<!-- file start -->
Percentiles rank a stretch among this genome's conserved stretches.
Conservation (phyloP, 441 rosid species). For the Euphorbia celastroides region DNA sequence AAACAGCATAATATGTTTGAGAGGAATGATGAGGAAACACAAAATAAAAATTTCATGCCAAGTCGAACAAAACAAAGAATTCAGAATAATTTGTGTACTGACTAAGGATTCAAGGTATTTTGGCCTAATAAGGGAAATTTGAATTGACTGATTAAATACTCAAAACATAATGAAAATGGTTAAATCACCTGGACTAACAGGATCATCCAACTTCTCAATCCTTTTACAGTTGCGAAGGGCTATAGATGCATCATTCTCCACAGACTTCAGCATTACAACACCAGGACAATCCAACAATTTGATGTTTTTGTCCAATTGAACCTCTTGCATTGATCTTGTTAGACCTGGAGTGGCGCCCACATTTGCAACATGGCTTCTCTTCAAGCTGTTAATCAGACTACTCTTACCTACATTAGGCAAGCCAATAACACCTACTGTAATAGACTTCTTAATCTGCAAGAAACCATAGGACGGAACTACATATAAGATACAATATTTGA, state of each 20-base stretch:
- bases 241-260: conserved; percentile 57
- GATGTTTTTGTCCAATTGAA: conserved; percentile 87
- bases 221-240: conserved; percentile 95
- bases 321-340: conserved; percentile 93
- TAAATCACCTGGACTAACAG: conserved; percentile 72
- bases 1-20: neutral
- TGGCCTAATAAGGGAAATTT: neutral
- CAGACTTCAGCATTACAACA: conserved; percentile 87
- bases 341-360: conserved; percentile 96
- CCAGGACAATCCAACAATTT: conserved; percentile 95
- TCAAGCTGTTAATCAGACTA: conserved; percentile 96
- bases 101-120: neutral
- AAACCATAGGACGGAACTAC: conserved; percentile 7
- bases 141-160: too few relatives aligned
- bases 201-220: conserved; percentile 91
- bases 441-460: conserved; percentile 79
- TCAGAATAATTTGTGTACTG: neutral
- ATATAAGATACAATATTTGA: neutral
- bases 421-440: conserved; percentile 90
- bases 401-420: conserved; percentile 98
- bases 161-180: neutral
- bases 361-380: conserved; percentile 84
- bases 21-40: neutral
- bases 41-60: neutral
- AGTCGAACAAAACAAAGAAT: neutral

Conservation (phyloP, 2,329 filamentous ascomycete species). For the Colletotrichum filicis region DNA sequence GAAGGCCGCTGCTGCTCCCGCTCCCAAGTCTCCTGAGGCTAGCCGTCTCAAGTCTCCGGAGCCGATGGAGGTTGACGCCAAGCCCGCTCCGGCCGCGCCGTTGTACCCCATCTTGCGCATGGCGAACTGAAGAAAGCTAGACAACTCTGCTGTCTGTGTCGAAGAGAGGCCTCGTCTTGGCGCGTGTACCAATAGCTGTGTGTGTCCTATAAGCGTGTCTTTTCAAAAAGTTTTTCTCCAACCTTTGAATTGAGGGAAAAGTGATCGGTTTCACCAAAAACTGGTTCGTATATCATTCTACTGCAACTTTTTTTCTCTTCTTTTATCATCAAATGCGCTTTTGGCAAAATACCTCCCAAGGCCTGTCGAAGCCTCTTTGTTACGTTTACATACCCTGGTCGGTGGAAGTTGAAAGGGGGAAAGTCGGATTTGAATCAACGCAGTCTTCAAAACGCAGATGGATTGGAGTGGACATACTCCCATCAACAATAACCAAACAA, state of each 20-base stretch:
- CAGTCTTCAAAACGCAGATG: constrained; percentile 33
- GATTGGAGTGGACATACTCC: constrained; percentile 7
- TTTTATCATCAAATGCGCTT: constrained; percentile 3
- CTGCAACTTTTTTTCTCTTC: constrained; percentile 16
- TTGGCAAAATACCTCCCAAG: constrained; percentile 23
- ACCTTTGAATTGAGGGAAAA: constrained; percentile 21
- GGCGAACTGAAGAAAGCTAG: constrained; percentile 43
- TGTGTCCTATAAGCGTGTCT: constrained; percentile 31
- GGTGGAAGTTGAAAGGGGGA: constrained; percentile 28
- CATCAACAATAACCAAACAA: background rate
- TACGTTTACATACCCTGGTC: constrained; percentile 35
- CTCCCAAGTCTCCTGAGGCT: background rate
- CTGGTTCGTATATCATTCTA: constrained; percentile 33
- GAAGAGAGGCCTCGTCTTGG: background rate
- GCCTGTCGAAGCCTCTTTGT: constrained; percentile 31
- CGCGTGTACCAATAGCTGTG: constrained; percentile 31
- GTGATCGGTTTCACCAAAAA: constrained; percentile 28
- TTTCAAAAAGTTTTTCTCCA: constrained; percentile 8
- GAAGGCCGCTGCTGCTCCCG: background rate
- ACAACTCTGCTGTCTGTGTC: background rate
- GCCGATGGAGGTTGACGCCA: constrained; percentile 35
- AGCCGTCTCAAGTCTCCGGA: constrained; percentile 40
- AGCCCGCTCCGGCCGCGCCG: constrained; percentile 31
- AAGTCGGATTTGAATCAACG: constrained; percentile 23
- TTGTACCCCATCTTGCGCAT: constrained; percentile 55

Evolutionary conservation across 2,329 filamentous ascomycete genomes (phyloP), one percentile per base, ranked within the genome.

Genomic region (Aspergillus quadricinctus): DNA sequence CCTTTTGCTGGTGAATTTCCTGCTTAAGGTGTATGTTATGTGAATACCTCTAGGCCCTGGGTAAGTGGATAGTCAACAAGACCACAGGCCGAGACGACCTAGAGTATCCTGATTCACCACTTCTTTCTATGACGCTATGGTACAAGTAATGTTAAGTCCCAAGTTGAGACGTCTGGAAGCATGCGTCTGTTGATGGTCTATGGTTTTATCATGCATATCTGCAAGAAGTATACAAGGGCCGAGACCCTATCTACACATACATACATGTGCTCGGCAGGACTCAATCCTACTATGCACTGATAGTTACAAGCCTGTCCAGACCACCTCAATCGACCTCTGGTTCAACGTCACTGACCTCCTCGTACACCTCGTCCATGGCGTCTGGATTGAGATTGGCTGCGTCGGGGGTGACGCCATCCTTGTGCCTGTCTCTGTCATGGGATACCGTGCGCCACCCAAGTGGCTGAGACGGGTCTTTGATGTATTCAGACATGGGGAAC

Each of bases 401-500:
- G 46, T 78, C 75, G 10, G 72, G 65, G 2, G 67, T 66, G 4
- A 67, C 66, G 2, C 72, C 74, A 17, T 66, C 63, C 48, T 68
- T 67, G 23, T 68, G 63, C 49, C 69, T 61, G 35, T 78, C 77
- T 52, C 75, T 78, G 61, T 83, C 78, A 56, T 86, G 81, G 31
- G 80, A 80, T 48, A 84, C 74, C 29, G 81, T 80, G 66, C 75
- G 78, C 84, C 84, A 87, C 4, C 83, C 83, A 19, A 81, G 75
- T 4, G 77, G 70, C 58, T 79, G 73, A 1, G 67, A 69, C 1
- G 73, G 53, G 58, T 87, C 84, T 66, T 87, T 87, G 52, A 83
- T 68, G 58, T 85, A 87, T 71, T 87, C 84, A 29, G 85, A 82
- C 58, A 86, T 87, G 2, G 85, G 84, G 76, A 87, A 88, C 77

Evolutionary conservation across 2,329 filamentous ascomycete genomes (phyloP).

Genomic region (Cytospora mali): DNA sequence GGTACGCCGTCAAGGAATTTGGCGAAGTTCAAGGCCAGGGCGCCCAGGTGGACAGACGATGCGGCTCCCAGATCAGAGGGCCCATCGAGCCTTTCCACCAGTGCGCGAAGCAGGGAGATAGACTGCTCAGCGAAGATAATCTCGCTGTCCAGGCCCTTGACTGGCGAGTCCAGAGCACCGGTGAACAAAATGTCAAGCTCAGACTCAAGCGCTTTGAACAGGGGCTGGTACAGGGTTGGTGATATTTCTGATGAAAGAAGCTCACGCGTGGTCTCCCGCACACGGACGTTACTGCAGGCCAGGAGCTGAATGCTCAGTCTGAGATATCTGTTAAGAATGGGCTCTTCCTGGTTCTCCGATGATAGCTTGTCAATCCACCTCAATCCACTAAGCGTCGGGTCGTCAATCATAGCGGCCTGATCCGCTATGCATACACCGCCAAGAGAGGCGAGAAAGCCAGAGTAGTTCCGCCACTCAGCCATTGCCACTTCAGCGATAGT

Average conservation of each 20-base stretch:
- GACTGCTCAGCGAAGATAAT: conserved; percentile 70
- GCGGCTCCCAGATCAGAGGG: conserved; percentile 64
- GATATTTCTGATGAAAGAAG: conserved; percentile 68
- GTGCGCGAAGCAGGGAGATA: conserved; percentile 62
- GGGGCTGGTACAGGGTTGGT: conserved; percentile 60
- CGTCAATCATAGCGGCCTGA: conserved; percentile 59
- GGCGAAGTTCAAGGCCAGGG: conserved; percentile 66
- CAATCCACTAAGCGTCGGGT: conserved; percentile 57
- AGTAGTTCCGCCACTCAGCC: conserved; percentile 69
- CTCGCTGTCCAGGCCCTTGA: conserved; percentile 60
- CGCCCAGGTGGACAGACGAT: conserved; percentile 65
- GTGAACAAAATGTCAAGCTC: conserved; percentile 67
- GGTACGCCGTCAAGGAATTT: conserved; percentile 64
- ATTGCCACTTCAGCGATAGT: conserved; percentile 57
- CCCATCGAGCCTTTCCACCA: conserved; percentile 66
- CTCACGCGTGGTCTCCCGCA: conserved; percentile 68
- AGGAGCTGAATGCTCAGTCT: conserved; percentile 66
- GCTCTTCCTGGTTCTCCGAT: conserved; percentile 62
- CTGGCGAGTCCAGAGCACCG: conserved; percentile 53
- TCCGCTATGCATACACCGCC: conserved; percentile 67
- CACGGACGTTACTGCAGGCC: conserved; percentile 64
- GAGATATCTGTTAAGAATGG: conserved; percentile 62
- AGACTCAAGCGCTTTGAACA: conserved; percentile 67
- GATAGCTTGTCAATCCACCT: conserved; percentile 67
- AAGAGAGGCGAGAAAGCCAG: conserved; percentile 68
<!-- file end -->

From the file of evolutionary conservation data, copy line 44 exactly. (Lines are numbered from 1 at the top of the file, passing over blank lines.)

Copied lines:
- CGCGTGTACCAATAGCTGTG: constrained; percentile 31